Using Force Multipliers to Propel Your Career

Multiple images of the same girl
After writing Beefing Up the Résumé Vs. Hitting the Job Hunt Trail last week, I received an email from fellow résumé writer Robert Dagnall. In it, he talked of an idea called “force multipliers.” This is, in his words, “a military concept that describes actions or qualities that multiply the effectiveness of a unit beyond its size.”

When you think about it, the activities mentioned in my previous post are job hunt force multipliers. They serve more than one purpose — adding content to a résumé and developing networking contacts that could prove important in a job search. With time being at a premium, anything you can do to address two needs with one activity is a very good thing. Robert then took the networking thought a bit further and said:

“Tactics can be ‘force multipliers’, or not, depending on how you go about them. Networking for your own interests benefits one person. Networking with the interests of yourself and one other benefits two people. Habitually making connections because it benefits you and many…”

This is a very important point he makes. Does what you do focus solely on yourself, or are you incorporating others into the potential benefit? By choosing how you carry out something like taking a class, it can become an even greater force multiplier than what you may have been considering at first glance.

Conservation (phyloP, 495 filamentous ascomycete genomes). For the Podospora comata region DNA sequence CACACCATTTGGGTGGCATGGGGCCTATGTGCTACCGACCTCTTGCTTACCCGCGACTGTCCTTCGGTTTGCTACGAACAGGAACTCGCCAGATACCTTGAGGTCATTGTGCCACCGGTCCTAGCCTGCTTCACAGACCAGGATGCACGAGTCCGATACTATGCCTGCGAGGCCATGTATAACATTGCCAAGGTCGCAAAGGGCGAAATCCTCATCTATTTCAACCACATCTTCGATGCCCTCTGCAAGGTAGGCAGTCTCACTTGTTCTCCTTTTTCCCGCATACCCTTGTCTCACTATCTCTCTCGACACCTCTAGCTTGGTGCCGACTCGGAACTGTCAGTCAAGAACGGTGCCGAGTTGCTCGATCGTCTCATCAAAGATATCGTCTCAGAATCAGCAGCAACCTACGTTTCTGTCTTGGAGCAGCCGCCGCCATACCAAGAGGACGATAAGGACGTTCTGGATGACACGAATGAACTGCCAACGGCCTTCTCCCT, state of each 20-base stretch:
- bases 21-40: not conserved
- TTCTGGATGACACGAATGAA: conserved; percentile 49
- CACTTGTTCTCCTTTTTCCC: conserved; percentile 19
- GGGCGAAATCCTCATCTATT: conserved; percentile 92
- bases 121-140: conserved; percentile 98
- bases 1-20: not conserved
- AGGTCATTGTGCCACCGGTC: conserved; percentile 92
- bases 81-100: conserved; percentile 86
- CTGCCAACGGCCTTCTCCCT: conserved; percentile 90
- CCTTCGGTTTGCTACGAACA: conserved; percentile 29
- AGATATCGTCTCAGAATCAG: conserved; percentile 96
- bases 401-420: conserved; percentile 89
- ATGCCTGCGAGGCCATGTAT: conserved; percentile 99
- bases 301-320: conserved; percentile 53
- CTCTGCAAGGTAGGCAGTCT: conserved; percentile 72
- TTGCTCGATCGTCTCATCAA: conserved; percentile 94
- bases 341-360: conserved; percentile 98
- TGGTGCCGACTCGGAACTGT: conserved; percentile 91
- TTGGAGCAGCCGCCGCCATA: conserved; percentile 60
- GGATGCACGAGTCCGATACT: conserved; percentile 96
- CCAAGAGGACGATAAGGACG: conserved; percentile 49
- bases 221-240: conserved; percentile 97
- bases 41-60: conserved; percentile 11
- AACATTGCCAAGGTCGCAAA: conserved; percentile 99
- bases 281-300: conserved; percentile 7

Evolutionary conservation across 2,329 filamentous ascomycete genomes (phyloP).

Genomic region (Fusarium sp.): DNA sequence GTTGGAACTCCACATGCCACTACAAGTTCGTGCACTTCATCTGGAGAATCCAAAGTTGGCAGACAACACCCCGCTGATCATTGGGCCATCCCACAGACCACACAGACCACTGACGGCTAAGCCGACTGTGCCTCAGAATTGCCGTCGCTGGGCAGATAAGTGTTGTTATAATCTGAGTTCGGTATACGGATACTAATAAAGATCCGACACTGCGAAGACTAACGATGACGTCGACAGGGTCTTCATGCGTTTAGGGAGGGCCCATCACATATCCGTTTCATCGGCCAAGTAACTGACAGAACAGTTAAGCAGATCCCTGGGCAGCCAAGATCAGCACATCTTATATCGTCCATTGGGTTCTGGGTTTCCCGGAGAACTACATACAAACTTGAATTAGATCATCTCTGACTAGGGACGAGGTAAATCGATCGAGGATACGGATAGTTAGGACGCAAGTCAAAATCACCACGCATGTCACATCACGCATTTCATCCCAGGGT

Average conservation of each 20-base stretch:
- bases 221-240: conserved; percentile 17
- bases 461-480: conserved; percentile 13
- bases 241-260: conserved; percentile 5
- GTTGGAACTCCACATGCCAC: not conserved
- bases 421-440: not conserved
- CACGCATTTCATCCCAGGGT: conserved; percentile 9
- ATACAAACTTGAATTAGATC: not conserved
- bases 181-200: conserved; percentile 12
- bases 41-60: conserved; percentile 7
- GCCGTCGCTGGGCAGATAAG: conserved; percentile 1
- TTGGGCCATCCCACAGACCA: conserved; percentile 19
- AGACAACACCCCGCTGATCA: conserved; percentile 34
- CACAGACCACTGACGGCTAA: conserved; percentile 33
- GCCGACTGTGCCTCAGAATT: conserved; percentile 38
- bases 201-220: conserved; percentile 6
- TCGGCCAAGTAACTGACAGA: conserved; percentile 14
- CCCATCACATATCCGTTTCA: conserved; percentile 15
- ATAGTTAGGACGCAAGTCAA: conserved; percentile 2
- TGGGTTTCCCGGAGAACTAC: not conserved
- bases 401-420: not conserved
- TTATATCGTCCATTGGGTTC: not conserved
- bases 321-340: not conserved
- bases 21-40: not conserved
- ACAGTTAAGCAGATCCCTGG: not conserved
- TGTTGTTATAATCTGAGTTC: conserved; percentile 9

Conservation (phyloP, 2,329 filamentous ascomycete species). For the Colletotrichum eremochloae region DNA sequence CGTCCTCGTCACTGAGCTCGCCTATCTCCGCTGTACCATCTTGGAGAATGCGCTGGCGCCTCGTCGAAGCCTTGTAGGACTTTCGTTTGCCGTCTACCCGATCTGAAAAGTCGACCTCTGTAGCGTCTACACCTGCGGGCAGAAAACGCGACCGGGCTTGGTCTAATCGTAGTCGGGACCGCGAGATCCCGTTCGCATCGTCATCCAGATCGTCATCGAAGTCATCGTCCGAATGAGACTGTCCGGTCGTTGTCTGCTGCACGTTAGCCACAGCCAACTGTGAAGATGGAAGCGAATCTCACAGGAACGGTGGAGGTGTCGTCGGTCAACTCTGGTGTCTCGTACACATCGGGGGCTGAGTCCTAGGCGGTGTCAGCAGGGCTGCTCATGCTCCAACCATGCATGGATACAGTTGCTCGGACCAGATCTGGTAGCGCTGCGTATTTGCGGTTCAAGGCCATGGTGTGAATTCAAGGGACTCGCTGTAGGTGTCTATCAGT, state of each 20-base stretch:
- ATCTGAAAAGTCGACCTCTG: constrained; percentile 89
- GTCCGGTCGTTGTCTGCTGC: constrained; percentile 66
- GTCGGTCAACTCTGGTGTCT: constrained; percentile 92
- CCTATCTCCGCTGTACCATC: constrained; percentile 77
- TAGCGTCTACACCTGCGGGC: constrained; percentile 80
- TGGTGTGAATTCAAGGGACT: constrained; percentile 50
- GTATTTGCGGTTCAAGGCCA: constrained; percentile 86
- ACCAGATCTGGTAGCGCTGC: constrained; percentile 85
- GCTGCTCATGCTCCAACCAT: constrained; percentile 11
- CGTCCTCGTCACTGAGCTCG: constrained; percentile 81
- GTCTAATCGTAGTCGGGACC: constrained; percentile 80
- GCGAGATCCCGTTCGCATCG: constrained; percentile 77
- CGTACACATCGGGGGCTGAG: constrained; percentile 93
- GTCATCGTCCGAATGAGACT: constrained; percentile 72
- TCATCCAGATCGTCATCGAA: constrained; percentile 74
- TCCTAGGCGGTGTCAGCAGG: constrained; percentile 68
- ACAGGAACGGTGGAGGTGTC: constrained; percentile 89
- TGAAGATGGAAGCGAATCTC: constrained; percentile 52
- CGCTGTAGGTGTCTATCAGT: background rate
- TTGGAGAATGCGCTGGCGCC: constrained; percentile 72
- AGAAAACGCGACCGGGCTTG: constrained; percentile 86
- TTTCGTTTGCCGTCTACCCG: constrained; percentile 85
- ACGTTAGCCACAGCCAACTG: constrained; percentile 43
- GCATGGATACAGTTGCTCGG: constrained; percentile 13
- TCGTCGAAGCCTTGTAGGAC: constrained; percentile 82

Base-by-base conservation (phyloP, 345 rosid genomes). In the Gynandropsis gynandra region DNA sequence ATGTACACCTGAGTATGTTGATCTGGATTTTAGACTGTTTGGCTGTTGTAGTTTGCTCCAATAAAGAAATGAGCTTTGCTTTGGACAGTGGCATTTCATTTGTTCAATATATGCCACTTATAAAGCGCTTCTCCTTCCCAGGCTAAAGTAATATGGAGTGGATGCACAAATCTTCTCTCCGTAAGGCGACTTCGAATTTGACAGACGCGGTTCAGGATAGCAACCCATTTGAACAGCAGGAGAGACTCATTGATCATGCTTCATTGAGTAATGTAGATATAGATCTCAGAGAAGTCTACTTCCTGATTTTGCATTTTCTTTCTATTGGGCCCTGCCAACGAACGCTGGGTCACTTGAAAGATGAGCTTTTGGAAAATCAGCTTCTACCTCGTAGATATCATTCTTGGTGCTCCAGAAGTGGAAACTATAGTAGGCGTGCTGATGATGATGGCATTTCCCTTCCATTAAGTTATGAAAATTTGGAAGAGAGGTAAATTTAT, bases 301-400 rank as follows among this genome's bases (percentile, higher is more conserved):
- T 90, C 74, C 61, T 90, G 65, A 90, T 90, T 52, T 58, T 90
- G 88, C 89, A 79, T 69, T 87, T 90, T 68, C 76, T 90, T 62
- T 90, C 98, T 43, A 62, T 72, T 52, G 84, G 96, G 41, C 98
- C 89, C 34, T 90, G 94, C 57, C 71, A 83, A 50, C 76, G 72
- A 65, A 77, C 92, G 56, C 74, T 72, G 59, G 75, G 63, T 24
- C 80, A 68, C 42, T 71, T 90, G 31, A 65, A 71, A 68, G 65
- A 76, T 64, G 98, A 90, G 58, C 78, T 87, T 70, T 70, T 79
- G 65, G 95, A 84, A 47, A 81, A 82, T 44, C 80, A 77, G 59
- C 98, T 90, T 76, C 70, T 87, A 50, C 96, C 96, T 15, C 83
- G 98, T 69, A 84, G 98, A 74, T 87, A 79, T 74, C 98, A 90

And then Robert asked, “How can we encourage people to see the extra opportunities available?”

That, right there, is the big question.

How often do we make choices that satisfy our short-term needs, but don’t contribute anything in the long term? Quite often, I’d warrant. We grab onto what can get us the most benefit right now because it’s easy to see, but have a much more difficult time envisioning the payback if it’s far in the future.

The waters become even murkier if other people enter into the picture. “What if someone else swoops in and benefits from all my hard work? What would I be left with?” you worry. The problem is that this mindset comes from being on the defensive, of seeing the landscape as a competition where you have to kick and claw and pull down others to get ahead. But why does your success have to come at the expense of someone else’s loss?

Take a look at the actions you are taking. Do they meet more than one objective? Do they have short- and long-term paybacks? Can they benefit more than just you?

Image courtesy of Giles Cook

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